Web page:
March 10, 2024

Dear beloved parishioners,

As we gather on this Fourth Sunday of Lent, known as Lætare Sunday, our hearts are called to rejoice amidst our journey of penance and reflection. Lætare, meaning “Rejoice,” signifies a moment of light within our Lenten pilgrimage, reminding us of the joy and hope that the Resurrection of Christ brings. The priest’s use of the rose-colored vestment today symbolizes the light of Christ that penetrates the somberness of Lent with the promise of Easter.

In our readings at Mass today, we are enveloped in the profound message of hope and divine mercy, a theme deeply resonant throughout the Sacred Scriptures and the teachings of our Church. This message is beautifully encapsulated in Pope Francis’ “Misericordiae Vultus” (“The Face of Mercy”), where he describes God’s covenant with humanity as a “history of mercy.” This narrative of divine compassion and tenderness is a love story that culminates in the Incarnation of God’s Son, Jesus Christ—Mercy Incarnate.

The Holy Father reminds us that Lent is a “privileged moment” to live more intensely through the experience of God’s mercy. It is a call to each of us to encounter Jesus, who extends His mercy, inviting us to embrace it fully. In the words of St. Benedict, a spiritual giant of our Church, this season of Lent urges us to do “something extra,” a gesture beyond our routine sacrifices, that opens our hearts to receive this divine mercy.

The Lenten theme of repentance, centered on the conversion of the heart, cannot be explored without a profound reflection on the nature of our hearts themselves. Conversion entails more than a superficial change; it is about allowing our very hearts to be transformed by God’s mercy. When faced with hurt or misunderstanding, for example. our instinct may be to react or to harbor resentment. Yet, what if we chose instead to let that hurt pierce us, leading us to a deeper understanding and to the merciful Presence of God? It is in suffering through the hurt, acknowledging it, and then seeking reconciliation, that we truly experience God’s mercy.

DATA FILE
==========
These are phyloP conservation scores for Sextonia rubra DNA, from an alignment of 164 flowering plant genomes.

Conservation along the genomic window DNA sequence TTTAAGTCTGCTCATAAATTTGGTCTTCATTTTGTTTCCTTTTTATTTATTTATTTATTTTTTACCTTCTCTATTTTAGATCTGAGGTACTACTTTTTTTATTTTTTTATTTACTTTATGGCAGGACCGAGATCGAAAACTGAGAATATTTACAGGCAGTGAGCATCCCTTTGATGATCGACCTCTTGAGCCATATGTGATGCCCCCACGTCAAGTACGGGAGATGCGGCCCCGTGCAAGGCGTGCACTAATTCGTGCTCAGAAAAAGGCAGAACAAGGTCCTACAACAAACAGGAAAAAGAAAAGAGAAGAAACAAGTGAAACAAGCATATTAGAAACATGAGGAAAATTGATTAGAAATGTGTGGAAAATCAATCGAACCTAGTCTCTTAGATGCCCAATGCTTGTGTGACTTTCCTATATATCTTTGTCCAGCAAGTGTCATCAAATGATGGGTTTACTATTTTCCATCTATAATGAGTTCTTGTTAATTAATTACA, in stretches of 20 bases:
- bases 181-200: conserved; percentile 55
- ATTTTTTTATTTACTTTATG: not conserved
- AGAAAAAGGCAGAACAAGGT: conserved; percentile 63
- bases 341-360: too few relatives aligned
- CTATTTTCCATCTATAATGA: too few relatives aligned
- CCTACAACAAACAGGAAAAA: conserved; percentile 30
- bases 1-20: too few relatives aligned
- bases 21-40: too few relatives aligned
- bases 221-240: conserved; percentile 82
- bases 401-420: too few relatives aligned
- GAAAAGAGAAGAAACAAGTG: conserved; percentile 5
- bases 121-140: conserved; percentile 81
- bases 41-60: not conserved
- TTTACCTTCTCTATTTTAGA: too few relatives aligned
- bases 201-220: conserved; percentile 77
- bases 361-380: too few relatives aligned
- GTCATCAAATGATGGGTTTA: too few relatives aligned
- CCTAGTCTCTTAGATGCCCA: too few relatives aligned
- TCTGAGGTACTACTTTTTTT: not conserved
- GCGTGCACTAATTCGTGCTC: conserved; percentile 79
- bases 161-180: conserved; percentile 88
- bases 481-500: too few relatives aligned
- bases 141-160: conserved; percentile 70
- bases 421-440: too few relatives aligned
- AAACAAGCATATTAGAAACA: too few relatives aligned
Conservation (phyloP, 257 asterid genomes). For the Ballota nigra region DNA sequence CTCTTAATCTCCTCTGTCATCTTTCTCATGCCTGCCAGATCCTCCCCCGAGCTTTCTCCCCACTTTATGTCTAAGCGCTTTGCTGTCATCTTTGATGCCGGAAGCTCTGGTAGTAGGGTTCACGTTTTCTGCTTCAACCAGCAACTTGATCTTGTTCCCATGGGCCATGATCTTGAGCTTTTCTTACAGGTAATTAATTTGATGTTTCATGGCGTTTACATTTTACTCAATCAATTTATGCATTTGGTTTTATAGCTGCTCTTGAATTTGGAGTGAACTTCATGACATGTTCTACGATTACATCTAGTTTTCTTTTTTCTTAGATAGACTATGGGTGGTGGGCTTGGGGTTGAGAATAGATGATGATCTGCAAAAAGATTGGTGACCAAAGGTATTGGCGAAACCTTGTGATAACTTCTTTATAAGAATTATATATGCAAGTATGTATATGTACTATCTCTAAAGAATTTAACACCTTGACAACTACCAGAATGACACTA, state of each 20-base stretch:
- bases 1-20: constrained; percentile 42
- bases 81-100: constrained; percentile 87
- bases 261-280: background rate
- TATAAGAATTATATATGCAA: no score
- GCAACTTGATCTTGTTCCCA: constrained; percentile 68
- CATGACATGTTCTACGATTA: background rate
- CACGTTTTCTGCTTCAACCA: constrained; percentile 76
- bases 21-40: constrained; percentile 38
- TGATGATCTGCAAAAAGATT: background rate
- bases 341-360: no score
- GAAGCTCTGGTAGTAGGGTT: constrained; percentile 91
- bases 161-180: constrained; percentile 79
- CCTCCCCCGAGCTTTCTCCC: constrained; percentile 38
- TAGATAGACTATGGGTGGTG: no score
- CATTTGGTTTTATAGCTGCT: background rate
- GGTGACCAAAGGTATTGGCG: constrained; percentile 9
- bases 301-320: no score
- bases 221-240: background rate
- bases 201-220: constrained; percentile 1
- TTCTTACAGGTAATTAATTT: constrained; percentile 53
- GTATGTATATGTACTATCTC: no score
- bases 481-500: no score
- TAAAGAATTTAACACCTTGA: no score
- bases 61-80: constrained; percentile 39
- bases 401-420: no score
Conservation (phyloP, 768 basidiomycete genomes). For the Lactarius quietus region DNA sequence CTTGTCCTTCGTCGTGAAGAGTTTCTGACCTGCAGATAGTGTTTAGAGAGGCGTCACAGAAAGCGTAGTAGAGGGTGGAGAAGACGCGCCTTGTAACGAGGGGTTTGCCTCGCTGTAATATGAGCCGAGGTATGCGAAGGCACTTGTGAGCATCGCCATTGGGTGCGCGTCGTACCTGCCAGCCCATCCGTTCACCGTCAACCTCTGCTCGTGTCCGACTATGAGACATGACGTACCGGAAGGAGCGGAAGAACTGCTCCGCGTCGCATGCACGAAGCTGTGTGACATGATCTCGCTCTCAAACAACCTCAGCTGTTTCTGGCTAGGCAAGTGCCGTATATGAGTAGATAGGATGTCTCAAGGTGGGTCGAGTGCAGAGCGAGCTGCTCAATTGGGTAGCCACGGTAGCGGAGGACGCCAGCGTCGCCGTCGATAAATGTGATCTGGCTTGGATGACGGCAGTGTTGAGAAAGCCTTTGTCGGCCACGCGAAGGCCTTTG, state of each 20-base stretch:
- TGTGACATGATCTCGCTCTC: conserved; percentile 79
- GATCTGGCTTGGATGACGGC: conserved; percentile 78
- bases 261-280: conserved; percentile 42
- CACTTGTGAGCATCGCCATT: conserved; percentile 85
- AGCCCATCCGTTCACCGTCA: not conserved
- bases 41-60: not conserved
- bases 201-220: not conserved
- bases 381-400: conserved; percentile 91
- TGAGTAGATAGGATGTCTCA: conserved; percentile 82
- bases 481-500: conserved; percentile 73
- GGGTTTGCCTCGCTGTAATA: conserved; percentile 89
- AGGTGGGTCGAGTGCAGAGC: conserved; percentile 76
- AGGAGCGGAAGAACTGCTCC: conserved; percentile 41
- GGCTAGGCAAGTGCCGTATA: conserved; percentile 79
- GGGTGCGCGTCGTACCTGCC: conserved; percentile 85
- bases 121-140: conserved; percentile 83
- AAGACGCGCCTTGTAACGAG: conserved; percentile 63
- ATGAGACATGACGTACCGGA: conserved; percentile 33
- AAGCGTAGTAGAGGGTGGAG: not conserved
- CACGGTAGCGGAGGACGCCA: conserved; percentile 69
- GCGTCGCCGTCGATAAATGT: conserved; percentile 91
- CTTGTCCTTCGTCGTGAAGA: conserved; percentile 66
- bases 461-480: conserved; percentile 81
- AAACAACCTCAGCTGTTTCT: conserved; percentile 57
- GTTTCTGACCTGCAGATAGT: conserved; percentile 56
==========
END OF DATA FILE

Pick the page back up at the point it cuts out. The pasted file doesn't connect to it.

Thus, we must pay special attention to our hearts. Let the challenges and the hurts we encounter not lead us to reactivity, but to a deeper conversion—a transformation fueled by mercy and humility. These virtues are potent remedies against any inclination away from God’s love and the fullness of life He offers. Let us also contemplate the mercy of God, not only as an abstract concept but as a tangible reality manifested in the Sacraments, especially the Sacrament of Reconciliation and the Holy Eucharist. These sacred encounters provide a profound experience of God’s forgiveness and love, drawing us closer to Him and to one another.

Therefore, I invite each of you to ponder: What “extra” can we do this Lent to open our hearts more fully to God’s mercy? How can we embody this mercy in our actions, our thoughts, and our interactions with others?

On a personal note, as you read this letter, I am in Phoenix, Arizona, giving a Retreat to a parish on the theme of God’s mercy, following an invitation from the Vicar for Priests of that diocese, a former colleague of mine in Rome. Subsequently, I will travel to Orange, California, to lead another Retreat for priests and lay leaders of that diocese on the same theme, at the invitation of the Bishop of Orange. Be assured that you are in my prayers during these missions.

I encourage you to save the date for our own Parish Retreat next Saturday with Father Joseph Gibino, Vicar of Evangelization and Catechesis of our diocese. This will be a wonderful opportunity for us to come together as a community and deepen our understanding and experience of God’s merciful love.

With heartfelt prayers and blessings,

Msgr. Cuong M. Pham